Therefore, we aimed to characterize if a long-term exercise program started at the late adulthood could prevent the alterations induced by aging and diet-induced obesity on glucose homeostasis, as well as on WAT and BAT lipid metabolism and inflammatory status, together with the maintenance/stimulation of markers of BAT activity and WAT browning in aged, obese female mice.

Materials and Methods

Animal experimental design

Female C57BL6/J mice were purchased at 7 weeks of age from Harlan Laboratory (Barcelona, Spain) and housed at the animal facilities of the University of Navarra under controlled conditions (22 ± 2 °C, 12-h light/12-h dark cycle; relative humidity 55% ± 10%). After 10 days of acclimation, animals started consuming a high-fat diet (HFD) providing 20% kcal as proteins, 35% as carbohydrates, and 45% as lipids (Research Diets Inc., New Brunswick, N.J., USA) for 4 months to induce obesity. Then, 6-month-old DIO animals were maintained on the HFD and divided into two experimental groups: a DIO sedentary group (DIO, n = 10) and a DIO + exercise group (DIOEX, n = 8), which performed a treadmill running protocol up to 18 months of age.

All experimental groups were fed ad libitum and controlled for body weight 3 days/week during the whole experiment. Before sacrifice, animals underwent an in vivo body composition determination and a glucose tolerance test (GTT). At the end of the experiment, overnight-fasted animals were sacrificed and fat depots, including subcutaneous-inguinal (iWAT), visceral WAT (mesenteric, gonadal, retroperitoneal), and interscapular BAT (iBAT) were collected, weighted and frozen at -80 ºC. Prior to freezing, an aliquot of each iWAT tissue sample was selected for stroma-vascular fraction (SVF) isolation. Blood samples were also collected, and serum samples were obtained and frozen at -80ºC for biochemical determinations. All experiments were performed according to National Animal Care guidelines, with the approval of the Ethics Committee for Animal Experimentation of the University of Navarra (protocol no. 113–15), and in accordance with the EU Directive 2010/63/EU.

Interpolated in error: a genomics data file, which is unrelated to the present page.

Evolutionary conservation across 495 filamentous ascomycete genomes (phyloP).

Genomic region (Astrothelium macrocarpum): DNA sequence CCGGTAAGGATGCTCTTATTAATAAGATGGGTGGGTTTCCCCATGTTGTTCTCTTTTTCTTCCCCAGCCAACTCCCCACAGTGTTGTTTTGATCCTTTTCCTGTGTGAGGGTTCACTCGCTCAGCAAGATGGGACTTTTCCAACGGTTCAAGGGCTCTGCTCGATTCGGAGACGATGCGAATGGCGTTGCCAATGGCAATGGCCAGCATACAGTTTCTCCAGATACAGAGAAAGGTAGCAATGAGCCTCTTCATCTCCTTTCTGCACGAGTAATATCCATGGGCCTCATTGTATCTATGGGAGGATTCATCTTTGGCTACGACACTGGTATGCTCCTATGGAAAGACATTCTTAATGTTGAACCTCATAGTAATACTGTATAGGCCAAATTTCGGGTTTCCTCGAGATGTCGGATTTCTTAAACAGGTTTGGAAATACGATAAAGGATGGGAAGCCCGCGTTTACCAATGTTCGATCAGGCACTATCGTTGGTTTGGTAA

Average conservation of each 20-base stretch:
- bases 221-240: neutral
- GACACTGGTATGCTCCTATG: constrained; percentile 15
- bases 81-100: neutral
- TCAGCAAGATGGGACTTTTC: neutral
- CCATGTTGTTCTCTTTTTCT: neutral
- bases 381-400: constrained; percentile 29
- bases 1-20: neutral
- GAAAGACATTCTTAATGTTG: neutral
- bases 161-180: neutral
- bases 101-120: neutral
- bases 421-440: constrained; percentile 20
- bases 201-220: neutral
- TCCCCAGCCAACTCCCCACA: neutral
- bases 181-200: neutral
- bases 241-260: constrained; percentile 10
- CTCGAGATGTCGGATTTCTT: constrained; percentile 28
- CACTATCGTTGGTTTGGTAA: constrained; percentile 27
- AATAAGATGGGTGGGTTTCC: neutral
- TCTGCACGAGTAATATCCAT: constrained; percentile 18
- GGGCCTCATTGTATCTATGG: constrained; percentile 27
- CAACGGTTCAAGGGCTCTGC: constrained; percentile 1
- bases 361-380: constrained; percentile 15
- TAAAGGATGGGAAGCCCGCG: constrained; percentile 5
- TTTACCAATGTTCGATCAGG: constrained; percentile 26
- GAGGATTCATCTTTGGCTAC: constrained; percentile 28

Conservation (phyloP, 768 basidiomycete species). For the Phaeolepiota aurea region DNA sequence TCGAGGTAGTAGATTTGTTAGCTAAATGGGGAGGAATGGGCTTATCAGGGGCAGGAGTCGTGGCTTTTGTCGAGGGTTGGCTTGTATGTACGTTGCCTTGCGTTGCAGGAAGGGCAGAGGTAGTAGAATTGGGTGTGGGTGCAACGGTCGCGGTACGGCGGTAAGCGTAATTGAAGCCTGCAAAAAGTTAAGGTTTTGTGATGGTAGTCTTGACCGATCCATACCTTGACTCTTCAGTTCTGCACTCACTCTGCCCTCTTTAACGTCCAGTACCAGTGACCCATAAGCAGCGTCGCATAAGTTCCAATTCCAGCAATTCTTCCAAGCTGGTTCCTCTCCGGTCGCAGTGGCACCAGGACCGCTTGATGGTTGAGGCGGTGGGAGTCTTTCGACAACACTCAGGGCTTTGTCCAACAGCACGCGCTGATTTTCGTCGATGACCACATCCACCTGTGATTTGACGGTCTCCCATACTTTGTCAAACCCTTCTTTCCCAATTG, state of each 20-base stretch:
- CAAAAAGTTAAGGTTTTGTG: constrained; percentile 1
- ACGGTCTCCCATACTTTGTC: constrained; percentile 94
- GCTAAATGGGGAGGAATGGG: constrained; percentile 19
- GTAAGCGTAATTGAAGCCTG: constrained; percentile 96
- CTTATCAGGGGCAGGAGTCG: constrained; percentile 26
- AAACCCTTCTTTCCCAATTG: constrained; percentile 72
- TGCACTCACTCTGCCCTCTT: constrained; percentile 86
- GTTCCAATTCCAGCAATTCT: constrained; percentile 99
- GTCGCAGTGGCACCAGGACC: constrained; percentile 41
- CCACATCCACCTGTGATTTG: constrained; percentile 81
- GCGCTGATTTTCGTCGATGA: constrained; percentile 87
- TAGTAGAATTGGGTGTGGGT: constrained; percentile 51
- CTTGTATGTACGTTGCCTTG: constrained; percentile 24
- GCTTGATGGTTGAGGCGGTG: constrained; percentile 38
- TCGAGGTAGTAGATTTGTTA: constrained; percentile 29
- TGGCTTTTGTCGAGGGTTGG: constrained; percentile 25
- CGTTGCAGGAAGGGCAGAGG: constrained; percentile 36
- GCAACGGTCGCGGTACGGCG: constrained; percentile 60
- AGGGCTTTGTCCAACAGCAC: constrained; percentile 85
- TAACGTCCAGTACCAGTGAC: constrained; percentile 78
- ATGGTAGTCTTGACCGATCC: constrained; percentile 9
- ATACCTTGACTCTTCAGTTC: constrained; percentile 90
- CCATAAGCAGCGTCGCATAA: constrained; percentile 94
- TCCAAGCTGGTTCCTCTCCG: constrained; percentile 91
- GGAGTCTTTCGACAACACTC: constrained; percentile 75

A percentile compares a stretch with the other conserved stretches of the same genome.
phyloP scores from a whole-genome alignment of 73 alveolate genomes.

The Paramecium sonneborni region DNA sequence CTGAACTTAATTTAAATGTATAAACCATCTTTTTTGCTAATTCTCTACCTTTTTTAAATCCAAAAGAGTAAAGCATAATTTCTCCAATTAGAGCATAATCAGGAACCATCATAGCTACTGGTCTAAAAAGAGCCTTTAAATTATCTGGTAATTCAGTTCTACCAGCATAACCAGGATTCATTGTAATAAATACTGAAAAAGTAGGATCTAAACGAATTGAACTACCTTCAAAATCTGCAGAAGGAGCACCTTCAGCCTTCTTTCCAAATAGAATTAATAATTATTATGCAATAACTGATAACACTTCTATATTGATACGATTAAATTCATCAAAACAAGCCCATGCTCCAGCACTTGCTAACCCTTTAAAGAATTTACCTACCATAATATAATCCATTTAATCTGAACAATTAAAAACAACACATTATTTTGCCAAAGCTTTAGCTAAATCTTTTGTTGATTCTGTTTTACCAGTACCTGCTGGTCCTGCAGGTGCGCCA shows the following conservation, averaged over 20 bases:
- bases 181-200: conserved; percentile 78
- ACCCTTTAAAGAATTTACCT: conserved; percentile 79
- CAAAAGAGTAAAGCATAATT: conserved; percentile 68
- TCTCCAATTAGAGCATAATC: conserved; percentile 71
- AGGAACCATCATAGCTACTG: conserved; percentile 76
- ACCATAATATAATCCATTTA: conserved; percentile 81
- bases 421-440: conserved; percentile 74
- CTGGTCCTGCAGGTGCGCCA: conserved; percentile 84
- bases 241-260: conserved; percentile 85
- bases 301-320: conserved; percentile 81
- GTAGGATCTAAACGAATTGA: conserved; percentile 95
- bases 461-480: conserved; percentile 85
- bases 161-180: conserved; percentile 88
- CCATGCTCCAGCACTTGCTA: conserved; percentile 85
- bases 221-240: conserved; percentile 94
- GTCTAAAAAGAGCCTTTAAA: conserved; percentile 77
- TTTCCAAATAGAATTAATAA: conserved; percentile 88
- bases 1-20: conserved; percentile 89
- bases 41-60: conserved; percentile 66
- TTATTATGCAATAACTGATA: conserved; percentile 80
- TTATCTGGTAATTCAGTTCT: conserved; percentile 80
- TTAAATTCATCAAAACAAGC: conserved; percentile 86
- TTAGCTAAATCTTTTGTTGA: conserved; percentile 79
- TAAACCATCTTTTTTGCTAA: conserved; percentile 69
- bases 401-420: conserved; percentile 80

Treadmill running protocol

The DIOEX group was subjected to a treadmill (LE8710M; Panlab, Barcelona, Spain) training program from 6 months up to 18 months of age as previously described [26]. Prior to the beginning of the treadmill protocol, mice were adapted to treadmill by running two consecutive days for 10 min (first day at 3 m min−1, second day at 4.8 m min−1). Then, 6 months old DIOEX animals started the treadmill running protocol (3 m min−1 for 5 min, increased to 4.8 m min−1 for 5 min, and then reaching a maximum of 7.2 m min−1 for 20 min; 0% slope) 3 alternate days/week. At 10 months of age, sessions were incremented to 5 days/week for 5 weeks and the protocol was intensified (5 m min−1 for 5 min, followed by 8 m min−1 for 5 min and 12 m min−1 for 20 min; 0% slope). During the next 7 months, sessions were decreased to 3 days/week, and the program was maintained, according to previous studies [99]. During the 12-month training program, untrained DIO mice were left on the treadmill for the same time (30 min, 3 days/week) without running.

Body composition

Before the sacrifice, whole-animal body composition was measured by magnetic resonance (EchoMRI-100–700; Echo Medical Systems, Houston, TX, USA), as previously described [55].

Glucose tolerance test

Prior to the sacrifice, a GTT was conducted by administration of intraperitoneal injections of glucose (1.5 g kg−1) to overnight fasted (12 h) animals [83]. Tail vein blood was obtained for glucose determinations prior and post injection (at 30, 60, 90 and 120 min). Glucose levels were measured with a standard glucometer (Accu-Check Advantage blood glucose meter, Roche Diagnostic, Basel, Switzerland).

Biochemical analyses

Fasting serum circulating levels of glucose, total cholesterol, HDL-cholesterol and β-hydroxybutyrate were determined on a Pentra C200 autoanalyzer (HORIBA ABX, Madrid, Spain), following the supplier’s instructions. Serum free fatty acids were assessed using the Non-Esterified Fatty Acids Kit (FUJIFILM Wako Chemicals Europe GmbH, Neuss, Germany). Insulin levels were determined with a commercially available ELISA kit (Mercodia, Uppsala, Sweden), according to the supplier’s guidelines. LDL-cholesterol was calculated using the Friedewald equation [23], and the HOMA-IR index was calculated as described by Matthews et al. [52].

Flow Cytometry in iWAT stroma vascular fraction